Saturn’s Story: Rings, Moons, and Alien Life

Where did Saturn’s rings come from? It is possible that the rings were always there, that they formed 4.5 billion years ago along with the rest of the Solar System. However, it seems more likely—a heck of a lot more likely—that the rings formed recently.

About 100 million years ago, Saturn would have had a different collection of moons than it does today. Then catastrophe struck. Moons started ramming into each other, or perhaps they strayed too close to Saturn (crossing the Roche limit) and were ripped apart by Saturn’s gravity.

Sp03 Poor Unfortunate Moon

The rings we see today are basically the icy debris left by that previous generation of moons. It’s also starting to look like many of Saturn’s current moons also formed around that time, accreting from the rubble.

Enceladus may be one of those newly formed moons. Enceladus is of particular interest to astrobiologists. Its subsurface ocean would be an ideal environment for life, but as I said last week, that’s only if life has had sufficient time to evolve. 100 million years doesn’t give evolution a much time to do its magic.

However, astrobiologists have taken a keep interest in another of Saturn’s moons: Titan. So I want to mention something important. Titan is not a young moon. It did not coalesce from lunar debris 100 million years ago. Titan is probably 4.5 billion years old, making it as old as Saturn, as old as the Solar System itself.

In fact, Titan would have been there when that previous generation of moons was destroyed. Titan would have watched it happen.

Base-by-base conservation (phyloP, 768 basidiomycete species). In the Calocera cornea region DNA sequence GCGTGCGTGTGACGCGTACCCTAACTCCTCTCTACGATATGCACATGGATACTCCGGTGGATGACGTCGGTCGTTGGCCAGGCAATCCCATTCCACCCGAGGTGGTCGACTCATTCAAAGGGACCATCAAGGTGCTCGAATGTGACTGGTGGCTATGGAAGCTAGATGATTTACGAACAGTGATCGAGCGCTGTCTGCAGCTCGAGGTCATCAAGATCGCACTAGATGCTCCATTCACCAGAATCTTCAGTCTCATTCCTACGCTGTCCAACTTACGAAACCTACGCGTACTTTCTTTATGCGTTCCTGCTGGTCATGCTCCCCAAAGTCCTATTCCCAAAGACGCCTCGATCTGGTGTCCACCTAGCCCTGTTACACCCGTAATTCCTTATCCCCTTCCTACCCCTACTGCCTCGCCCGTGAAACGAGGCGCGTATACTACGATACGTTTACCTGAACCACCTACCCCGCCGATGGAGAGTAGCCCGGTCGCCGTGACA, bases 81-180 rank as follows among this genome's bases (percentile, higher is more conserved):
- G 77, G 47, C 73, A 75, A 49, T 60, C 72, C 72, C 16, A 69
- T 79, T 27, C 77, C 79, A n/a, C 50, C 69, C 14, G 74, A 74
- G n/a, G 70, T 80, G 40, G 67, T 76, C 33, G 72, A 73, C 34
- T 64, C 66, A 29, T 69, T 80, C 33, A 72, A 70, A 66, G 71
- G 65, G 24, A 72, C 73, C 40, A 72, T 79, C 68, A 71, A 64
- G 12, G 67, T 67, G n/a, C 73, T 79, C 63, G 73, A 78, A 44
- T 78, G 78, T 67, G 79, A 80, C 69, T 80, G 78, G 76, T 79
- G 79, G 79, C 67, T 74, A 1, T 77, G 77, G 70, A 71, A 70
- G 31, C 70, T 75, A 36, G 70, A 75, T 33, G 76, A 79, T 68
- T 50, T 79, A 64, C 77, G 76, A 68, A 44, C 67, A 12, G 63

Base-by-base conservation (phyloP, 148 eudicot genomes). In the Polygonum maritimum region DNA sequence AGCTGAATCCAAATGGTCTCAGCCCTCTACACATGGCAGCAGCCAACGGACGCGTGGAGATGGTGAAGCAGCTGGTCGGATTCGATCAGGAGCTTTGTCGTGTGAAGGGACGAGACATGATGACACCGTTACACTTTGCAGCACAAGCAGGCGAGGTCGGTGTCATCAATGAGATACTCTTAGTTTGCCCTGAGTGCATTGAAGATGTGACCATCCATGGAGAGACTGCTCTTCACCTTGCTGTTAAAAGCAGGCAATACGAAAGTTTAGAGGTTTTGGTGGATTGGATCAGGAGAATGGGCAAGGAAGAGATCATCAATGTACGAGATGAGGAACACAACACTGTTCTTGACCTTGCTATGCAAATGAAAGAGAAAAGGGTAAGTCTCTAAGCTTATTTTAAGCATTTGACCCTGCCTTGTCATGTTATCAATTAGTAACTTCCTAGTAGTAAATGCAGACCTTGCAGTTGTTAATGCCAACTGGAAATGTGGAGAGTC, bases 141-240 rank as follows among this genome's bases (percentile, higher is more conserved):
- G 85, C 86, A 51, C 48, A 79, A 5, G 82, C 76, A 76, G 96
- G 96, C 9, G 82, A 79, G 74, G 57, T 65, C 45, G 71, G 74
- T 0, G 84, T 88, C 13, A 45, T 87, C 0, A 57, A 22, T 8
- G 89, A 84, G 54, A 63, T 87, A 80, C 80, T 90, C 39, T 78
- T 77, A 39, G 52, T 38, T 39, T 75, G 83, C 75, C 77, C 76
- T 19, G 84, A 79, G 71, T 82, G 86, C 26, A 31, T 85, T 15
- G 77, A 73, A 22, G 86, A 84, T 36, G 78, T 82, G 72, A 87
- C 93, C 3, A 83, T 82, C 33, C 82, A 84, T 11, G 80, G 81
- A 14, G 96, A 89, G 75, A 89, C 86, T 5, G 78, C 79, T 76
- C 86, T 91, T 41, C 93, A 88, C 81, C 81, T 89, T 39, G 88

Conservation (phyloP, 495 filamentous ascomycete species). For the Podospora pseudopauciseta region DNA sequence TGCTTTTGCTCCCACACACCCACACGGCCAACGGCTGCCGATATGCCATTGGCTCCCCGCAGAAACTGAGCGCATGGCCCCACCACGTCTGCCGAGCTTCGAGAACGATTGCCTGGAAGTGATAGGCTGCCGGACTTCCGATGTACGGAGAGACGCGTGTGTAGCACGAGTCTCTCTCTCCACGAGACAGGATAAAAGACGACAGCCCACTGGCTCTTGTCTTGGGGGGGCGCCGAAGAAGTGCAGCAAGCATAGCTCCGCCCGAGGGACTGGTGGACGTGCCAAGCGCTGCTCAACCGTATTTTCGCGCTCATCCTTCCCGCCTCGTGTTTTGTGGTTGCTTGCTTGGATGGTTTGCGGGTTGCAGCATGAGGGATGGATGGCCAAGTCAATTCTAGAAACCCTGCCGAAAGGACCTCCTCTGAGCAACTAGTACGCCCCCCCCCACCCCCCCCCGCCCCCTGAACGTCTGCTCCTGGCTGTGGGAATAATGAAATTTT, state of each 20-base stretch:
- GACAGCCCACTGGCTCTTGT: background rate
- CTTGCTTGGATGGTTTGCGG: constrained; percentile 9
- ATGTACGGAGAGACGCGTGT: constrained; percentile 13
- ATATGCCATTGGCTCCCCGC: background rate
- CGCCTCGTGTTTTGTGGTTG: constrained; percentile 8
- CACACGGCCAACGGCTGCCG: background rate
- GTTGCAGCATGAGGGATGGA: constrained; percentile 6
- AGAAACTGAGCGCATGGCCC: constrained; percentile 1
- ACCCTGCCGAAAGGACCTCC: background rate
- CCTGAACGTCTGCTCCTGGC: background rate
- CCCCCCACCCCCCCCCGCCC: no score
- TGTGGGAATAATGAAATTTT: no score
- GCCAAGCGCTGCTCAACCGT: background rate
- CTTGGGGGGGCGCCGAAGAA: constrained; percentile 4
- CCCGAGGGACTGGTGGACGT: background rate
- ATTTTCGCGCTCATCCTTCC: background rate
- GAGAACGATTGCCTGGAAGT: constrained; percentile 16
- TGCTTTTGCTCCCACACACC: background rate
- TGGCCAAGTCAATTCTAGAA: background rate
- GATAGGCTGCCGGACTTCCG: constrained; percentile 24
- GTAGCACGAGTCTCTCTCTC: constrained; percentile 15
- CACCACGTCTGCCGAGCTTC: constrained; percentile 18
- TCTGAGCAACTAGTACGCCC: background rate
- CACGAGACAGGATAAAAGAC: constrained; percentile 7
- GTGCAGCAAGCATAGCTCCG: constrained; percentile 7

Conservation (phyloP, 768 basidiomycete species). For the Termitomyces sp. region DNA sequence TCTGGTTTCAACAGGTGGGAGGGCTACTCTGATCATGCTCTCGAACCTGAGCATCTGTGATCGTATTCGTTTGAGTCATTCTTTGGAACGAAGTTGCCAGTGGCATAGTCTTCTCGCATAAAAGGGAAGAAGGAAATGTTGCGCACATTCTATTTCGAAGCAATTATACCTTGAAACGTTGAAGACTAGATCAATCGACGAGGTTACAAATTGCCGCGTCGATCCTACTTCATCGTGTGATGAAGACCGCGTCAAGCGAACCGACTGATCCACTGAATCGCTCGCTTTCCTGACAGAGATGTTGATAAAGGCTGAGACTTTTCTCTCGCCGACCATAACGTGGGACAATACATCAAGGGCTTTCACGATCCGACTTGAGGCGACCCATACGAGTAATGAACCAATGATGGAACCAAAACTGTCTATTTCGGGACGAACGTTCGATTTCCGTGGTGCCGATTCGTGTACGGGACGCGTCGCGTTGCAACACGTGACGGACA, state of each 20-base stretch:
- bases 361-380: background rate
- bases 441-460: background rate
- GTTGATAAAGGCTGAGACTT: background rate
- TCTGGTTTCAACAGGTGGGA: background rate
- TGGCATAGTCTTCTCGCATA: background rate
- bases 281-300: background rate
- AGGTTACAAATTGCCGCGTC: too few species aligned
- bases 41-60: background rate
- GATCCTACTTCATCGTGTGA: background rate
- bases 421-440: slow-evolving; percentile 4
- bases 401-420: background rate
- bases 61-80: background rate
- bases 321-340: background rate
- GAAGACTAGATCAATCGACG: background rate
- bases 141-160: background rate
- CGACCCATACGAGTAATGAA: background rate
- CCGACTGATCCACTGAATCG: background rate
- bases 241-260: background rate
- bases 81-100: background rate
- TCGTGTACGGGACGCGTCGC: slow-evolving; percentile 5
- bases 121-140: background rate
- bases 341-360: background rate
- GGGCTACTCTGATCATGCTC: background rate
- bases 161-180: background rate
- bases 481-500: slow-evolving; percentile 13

Ap09 Titan and Saturn's Rings

So while I’m less confident about the prospects of Enceladian life than I used to be, the odds of finding life on Titan are as good as they ever were.

7 thoughts on “Saturn’s Story: Rings, Moons, and Alien Life

  1. Titan’s low surface temperature inclines me to think that biological evolution, if it is happening there, would be pretty slow, that if life is there, it’s probably still of the relatively simple microscopic variety.

    On the plus side, such life would probably live far longer than their Earth equivalents, and the window of viability for the entire biosphere would be much longer due to its distance from the sun. (The window of Earth’s biosphere viability seems destined to close over the next billion years or so due to the sun’s steadily increasing luminosity.)

    Liked by 1 person

  2. If we had an orbiter we’d definitely be in the know but supposing, alien life forms already exist on Saturn and Titan, in these toxic atmospheres!!! Imagine our horror when word finally got back to us or would it be jubilation?

    Liked by 1 person

  3. Titan does seem like the best chance for other life in our solar system. Well, not counting all the aliens flying in from other parts of the galaxy, of course.

    Liked by 1 person

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